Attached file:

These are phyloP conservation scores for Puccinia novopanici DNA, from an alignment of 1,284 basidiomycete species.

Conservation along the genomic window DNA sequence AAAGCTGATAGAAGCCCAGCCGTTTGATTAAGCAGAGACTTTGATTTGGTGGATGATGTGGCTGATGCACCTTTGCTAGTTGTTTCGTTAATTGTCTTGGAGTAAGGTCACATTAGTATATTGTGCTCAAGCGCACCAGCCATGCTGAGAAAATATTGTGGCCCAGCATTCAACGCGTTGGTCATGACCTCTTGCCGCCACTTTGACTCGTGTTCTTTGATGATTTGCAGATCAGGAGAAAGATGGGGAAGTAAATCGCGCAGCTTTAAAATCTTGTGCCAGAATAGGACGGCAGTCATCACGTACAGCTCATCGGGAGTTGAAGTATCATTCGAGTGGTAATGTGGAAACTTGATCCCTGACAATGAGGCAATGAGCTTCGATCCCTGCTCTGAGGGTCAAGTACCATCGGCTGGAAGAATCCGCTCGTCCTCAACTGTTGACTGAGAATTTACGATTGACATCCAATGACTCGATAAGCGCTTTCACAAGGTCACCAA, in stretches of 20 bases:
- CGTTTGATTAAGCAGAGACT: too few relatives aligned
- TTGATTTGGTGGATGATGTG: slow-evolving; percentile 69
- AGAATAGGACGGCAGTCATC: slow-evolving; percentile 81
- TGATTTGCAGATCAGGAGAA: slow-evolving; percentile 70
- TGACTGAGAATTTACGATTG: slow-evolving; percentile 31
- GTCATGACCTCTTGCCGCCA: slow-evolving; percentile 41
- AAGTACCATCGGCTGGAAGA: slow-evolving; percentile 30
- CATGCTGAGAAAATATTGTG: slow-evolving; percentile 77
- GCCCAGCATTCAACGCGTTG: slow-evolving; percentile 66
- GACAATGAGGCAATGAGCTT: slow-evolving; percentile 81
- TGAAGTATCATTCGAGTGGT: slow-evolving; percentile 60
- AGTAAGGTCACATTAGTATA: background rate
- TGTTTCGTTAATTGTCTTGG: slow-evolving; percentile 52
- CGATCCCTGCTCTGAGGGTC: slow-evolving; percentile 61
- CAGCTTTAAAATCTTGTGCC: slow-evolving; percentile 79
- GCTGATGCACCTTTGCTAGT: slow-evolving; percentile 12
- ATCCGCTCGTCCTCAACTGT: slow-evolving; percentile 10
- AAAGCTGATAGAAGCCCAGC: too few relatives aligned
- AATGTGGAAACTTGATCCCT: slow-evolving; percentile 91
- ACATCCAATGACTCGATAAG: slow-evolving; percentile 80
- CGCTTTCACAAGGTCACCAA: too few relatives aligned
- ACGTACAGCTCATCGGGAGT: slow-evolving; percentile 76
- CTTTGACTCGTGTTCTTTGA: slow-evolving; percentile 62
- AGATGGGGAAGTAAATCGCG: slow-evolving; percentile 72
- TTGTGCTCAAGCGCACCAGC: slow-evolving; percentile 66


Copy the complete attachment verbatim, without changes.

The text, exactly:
These are phyloP conservation scores for Puccinia novopanici DNA, from an alignment of 1,284 basidiomycete species.

Conservation along the genomic window DNA sequence AAAGCTGATAGAAGCCCAGCCGTTTGATTAAGCAGAGACTTTGATTTGGTGGATGATGTGGCTGATGCACCTTTGCTAGTTGTTTCGTTAATTGTCTTGGAGTAAGGTCACATTAGTATATTGTGCTCAAGCGCACCAGCCATGCTGAGAAAATATTGTGGCCCAGCATTCAACGCGTTGGTCATGACCTCTTGCCGCCACTTTGACTCGTGTTCTTTGATGATTTGCAGATCAGGAGAAAGATGGGGAAGTAAATCGCGCAGCTTTAAAATCTTGTGCCAGAATAGGACGGCAGTCATCACGTACAGCTCATCGGGAGTTGAAGTATCATTCGAGTGGTAATGTGGAAACTTGATCCCTGACAATGAGGCAATGAGCTTCGATCCCTGCTCTGAGGGTCAAGTACCATCGGCTGGAAGAATCCGCTCGTCCTCAACTGTTGACTGAGAATTTACGATTGACATCCAATGACTCGATAAGCGCTTTCACAAGGTCACCAA, in stretches of 20 bases:
- CGTTTGATTAAGCAGAGACT: too few relatives aligned
- TTGATTTGGTGGATGATGTG: slow-evolving; percentile 69
- AGAATAGGACGGCAGTCATC: slow-evolving; percentile 81
- TGATTTGCAGATCAGGAGAA: slow-evolving; percentile 70
- TGACTGAGAATTTACGATTG: slow-evolving; percentile 31
- GTCATGACCTCTTGCCGCCA: slow-evolving; percentile 41
- AAGTACCATCGGCTGGAAGA: slow-evolving; percentile 30
- CATGCTGAGAAAATATTGTG: slow-evolving; percentile 77
- GCCCAGCATTCAACGCGTTG: slow-evolving; percentile 66
- GACAATGAGGCAATGAGCTT: slow-evolving; percentile 81
- TGAAGTATCATTCGAGTGGT: slow-evolving; percentile 60
- AGTAAGGTCACATTAGTATA: background rate
- TGTTTCGTTAATTGTCTTGG: slow-evolving; percentile 52
- CGATCCCTGCTCTGAGGGTC: slow-evolving; percentile 61
- CAGCTTTAAAATCTTGTGCC: slow-evolving; percentile 79
- GCTGATGCACCTTTGCTAGT: slow-evolving; percentile 12
- ATCCGCTCGTCCTCAACTGT: slow-evolving; percentile 10
- AAAGCTGATAGAAGCCCAGC: too few relatives aligned
- AATGTGGAAACTTGATCCCT: slow-evolving; percentile 91
- ACATCCAATGACTCGATAAG: slow-evolving; percentile 80
- CGCTTTCACAAGGTCACCAA: too few relatives aligned
- ACGTACAGCTCATCGGGAGT: slow-evolving; percentile 76
- CTTTGACTCGTGTTCTTTGA: slow-evolving; percentile 62
- AGATGGGGAAGTAAATCGCG: slow-evolving; percentile 72
- TTGTGCTCAAGCGCACCAGC: slow-evolving; percentile 66